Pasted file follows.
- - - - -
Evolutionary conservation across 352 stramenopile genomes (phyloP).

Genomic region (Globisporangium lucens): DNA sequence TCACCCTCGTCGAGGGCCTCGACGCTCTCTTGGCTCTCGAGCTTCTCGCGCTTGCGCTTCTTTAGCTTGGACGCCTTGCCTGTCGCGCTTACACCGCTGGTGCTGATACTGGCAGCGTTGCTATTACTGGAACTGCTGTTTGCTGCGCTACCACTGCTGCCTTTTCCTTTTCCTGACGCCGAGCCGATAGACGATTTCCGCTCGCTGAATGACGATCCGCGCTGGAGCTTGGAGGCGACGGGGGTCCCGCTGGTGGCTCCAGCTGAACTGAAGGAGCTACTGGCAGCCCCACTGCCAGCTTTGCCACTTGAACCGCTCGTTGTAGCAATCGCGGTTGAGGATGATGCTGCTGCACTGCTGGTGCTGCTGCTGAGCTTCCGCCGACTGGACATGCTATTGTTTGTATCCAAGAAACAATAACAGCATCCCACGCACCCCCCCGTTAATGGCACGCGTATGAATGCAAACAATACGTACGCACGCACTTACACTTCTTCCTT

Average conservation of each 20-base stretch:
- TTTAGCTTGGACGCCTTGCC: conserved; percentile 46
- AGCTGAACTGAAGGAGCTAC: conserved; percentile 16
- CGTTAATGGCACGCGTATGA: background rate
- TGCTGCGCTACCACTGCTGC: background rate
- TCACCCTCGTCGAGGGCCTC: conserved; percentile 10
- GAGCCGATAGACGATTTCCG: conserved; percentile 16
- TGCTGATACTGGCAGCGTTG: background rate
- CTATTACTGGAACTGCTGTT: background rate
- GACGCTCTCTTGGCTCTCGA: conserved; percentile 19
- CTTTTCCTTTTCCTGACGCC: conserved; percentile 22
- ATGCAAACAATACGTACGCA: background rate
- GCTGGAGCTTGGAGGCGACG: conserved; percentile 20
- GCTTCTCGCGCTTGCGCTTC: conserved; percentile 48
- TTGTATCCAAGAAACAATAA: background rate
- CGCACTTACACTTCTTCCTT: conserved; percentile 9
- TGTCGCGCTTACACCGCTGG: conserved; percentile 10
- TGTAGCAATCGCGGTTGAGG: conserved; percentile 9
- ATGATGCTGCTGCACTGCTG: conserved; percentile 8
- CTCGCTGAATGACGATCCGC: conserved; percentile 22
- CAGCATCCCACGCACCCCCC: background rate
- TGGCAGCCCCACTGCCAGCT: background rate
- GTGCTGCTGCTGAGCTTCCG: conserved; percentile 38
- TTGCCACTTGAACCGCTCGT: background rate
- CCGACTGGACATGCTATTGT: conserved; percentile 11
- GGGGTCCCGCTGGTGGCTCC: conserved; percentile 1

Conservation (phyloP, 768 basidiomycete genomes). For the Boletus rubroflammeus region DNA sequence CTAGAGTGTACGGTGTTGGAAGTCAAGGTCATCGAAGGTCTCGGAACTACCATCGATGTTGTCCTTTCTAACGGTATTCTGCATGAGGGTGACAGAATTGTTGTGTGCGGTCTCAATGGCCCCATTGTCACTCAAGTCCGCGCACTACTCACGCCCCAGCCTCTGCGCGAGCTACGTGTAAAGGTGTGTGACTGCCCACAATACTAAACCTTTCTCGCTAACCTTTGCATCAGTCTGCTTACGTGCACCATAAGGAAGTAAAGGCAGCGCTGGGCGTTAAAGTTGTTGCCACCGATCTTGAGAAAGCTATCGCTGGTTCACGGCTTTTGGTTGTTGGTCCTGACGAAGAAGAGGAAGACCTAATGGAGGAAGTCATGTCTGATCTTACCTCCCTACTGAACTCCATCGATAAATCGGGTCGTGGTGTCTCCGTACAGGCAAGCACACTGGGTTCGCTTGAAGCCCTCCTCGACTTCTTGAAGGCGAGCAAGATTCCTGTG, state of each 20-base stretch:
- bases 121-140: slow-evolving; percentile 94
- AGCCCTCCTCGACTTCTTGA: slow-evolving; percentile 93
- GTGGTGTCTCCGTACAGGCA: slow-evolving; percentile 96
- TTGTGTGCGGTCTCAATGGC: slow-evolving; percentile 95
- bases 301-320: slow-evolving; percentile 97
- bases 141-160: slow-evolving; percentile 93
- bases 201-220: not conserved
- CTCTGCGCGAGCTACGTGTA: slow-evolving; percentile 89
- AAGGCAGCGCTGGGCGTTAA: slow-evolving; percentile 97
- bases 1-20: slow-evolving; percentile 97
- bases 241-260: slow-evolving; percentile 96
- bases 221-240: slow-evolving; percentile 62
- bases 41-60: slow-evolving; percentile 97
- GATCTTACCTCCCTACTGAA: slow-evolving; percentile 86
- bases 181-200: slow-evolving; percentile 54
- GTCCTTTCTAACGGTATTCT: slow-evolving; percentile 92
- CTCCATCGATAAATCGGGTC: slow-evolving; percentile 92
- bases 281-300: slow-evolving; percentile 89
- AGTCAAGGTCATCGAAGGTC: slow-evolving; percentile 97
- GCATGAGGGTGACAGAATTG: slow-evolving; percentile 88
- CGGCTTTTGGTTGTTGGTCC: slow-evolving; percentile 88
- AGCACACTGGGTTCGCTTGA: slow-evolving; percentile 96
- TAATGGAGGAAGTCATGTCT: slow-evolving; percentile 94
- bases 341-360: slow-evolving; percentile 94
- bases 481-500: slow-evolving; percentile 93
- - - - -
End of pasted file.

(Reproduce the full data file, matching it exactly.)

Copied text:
Evolutionary conservation across 352 stramenopile genomes (phyloP).

Genomic region (Globisporangium lucens): DNA sequence TCACCCTCGTCGAGGGCCTCGACGCTCTCTTGGCTCTCGAGCTTCTCGCGCTTGCGCTTCTTTAGCTTGGACGCCTTGCCTGTCGCGCTTACACCGCTGGTGCTGATACTGGCAGCGTTGCTATTACTGGAACTGCTGTTTGCTGCGCTACCACTGCTGCCTTTTCCTTTTCCTGACGCCGAGCCGATAGACGATTTCCGCTCGCTGAATGACGATCCGCGCTGGAGCTTGGAGGCGACGGGGGTCCCGCTGGTGGCTCCAGCTGAACTGAAGGAGCTACTGGCAGCCCCACTGCCAGCTTTGCCACTTGAACCGCTCGTTGTAGCAATCGCGGTTGAGGATGATGCTGCTGCACTGCTGGTGCTGCTGCTGAGCTTCCGCCGACTGGACATGCTATTGTTTGTATCCAAGAAACAATAACAGCATCCCACGCACCCCCCCGTTAATGGCACGCGTATGAATGCAAACAATACGTACGCACGCACTTACACTTCTTCCTT

Average conservation of each 20-base stretch:
- TTTAGCTTGGACGCCTTGCC: conserved; percentile 46
- AGCTGAACTGAAGGAGCTAC: conserved; percentile 16
- CGTTAATGGCACGCGTATGA: background rate
- TGCTGCGCTACCACTGCTGC: background rate
- TCACCCTCGTCGAGGGCCTC: conserved; percentile 10
- GAGCCGATAGACGATTTCCG: conserved; percentile 16
- TGCTGATACTGGCAGCGTTG: background rate
- CTATTACTGGAACTGCTGTT: background rate
- GACGCTCTCTTGGCTCTCGA: conserved; percentile 19
- CTTTTCCTTTTCCTGACGCC: conserved; percentile 22
- ATGCAAACAATACGTACGCA: background rate
- GCTGGAGCTTGGAGGCGACG: conserved; percentile 20
- GCTTCTCGCGCTTGCGCTTC: conserved; percentile 48
- TTGTATCCAAGAAACAATAA: background rate
- CGCACTTACACTTCTTCCTT: conserved; percentile 9
- TGTCGCGCTTACACCGCTGG: conserved; percentile 10
- TGTAGCAATCGCGGTTGAGG: conserved; percentile 9
- ATGATGCTGCTGCACTGCTG: conserved; percentile 8
- CTCGCTGAATGACGATCCGC: conserved; percentile 22
- CAGCATCCCACGCACCCCCC: background rate
- TGGCAGCCCCACTGCCAGCT: background rate
- GTGCTGCTGCTGAGCTTCCG: conserved; percentile 38
- TTGCCACTTGAACCGCTCGT: background rate
- CCGACTGGACATGCTATTGT: conserved; percentile 11
- GGGGTCCCGCTGGTGGCTCC: conserved; percentile 1

Conservation (phyloP, 768 basidiomycete genomes). For the Boletus rubroflammeus region DNA sequence CTAGAGTGTACGGTGTTGGAAGTCAAGGTCATCGAAGGTCTCGGAACTACCATCGATGTTGTCCTTTCTAACGGTATTCTGCATGAGGGTGACAGAATTGTTGTGTGCGGTCTCAATGGCCCCATTGTCACTCAAGTCCGCGCACTACTCACGCCCCAGCCTCTGCGCGAGCTACGTGTAAAGGTGTGTGACTGCCCACAATACTAAACCTTTCTCGCTAACCTTTGCATCAGTCTGCTTACGTGCACCATAAGGAAGTAAAGGCAGCGCTGGGCGTTAAAGTTGTTGCCACCGATCTTGAGAAAGCTATCGCTGGTTCACGGCTTTTGGTTGTTGGTCCTGACGAAGAAGAGGAAGACCTAATGGAGGAAGTCATGTCTGATCTTACCTCCCTACTGAACTCCATCGATAAATCGGGTCGTGGTGTCTCCGTACAGGCAAGCACACTGGGTTCGCTTGAAGCCCTCCTCGACTTCTTGAAGGCGAGCAAGATTCCTGTG, state of each 20-base stretch:
- bases 121-140: slow-evolving; percentile 94
- AGCCCTCCTCGACTTCTTGA: slow-evolving; percentile 93
- GTGGTGTCTCCGTACAGGCA: slow-evolving; percentile 96
- TTGTGTGCGGTCTCAATGGC: slow-evolving; percentile 95
- bases 301-320: slow-evolving; percentile 97
- bases 141-160: slow-evolving; percentile 93
- bases 201-220: not conserved
- CTCTGCGCGAGCTACGTGTA: slow-evolving; percentile 89
- AAGGCAGCGCTGGGCGTTAA: slow-evolving; percentile 97
- bases 1-20: slow-evolving; percentile 97
- bases 241-260: slow-evolving; percentile 96
- bases 221-240: slow-evolving; percentile 62
- bases 41-60: slow-evolving; percentile 97
- GATCTTACCTCCCTACTGAA: slow-evolving; percentile 86
- bases 181-200: slow-evolving; percentile 54
- GTCCTTTCTAACGGTATTCT: slow-evolving; percentile 92
- CTCCATCGATAAATCGGGTC: slow-evolving; percentile 92
- bases 281-300: slow-evolving; percentile 89
- AGTCAAGGTCATCGAAGGTC: slow-evolving; percentile 97
- GCATGAGGGTGACAGAATTG: slow-evolving; percentile 88
- CGGCTTTTGGTTGTTGGTCC: slow-evolving; percentile 88
- AGCACACTGGGTTCGCTTGA: slow-evolving; percentile 96
- TAATGGAGGAAGTCATGTCT: slow-evolving; percentile 94
- bases 341-360: slow-evolving; percentile 94
- bases 481-500: slow-evolving; percentile 93